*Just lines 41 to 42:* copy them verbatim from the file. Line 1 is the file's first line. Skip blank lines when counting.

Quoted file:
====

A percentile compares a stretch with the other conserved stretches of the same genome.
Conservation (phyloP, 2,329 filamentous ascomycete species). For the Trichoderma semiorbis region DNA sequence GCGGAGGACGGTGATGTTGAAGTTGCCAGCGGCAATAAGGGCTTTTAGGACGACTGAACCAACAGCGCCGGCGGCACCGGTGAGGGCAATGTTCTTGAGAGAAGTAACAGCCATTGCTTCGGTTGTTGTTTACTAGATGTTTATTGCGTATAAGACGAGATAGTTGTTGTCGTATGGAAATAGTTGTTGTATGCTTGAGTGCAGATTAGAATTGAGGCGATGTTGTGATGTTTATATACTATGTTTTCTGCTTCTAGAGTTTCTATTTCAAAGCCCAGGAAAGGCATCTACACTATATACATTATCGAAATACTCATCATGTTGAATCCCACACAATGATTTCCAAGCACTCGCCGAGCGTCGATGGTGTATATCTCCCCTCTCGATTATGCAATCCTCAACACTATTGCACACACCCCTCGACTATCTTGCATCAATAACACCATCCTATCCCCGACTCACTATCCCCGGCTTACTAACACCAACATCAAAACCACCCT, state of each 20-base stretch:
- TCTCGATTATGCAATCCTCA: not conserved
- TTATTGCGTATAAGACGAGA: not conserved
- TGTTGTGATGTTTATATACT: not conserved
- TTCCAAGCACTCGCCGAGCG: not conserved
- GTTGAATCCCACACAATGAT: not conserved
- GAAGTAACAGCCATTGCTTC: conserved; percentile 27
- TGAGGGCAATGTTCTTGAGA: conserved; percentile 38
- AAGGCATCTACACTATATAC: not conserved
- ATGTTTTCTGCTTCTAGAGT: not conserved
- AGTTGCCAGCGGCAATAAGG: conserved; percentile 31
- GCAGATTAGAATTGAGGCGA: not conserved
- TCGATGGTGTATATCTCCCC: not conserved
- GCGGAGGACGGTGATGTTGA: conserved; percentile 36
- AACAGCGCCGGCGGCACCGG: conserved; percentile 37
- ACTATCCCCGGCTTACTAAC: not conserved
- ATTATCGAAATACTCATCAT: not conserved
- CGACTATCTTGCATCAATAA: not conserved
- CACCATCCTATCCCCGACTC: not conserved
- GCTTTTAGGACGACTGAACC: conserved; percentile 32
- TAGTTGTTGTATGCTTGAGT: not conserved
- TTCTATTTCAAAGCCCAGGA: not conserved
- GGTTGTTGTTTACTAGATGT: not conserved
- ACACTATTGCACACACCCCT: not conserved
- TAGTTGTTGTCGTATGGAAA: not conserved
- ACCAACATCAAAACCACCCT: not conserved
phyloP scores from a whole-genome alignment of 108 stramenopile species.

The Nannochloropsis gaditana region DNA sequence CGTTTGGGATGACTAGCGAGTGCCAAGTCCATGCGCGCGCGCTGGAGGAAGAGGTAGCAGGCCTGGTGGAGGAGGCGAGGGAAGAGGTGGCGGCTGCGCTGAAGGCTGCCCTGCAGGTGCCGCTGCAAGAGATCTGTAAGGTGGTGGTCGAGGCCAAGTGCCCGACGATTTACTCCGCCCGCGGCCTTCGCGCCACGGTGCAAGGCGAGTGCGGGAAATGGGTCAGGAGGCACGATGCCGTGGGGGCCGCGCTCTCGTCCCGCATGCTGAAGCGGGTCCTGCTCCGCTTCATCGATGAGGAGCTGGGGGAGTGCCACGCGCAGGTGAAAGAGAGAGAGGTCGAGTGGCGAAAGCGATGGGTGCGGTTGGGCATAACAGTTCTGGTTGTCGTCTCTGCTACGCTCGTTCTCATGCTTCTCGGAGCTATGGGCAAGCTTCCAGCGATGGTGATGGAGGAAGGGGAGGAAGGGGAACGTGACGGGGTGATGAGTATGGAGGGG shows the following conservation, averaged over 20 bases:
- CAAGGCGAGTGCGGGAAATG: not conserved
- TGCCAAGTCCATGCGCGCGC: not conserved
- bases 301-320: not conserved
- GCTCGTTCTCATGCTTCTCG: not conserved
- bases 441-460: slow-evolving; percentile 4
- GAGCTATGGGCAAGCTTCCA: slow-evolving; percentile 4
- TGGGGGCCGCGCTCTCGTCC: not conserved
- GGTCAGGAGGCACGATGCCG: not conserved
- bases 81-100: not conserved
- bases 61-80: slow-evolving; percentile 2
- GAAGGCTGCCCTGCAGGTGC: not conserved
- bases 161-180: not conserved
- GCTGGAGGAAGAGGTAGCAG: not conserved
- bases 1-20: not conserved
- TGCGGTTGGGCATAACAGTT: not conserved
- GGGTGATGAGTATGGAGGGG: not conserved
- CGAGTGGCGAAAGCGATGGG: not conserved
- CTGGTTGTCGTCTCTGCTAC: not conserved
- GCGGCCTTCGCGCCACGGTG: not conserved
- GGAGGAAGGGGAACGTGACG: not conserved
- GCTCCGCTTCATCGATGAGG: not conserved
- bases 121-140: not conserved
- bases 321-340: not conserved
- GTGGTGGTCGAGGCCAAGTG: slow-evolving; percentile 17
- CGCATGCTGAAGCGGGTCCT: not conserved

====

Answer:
- bases 161-180: not conserved
- GCTGGAGGAAGAGGTAGCAG: not conserved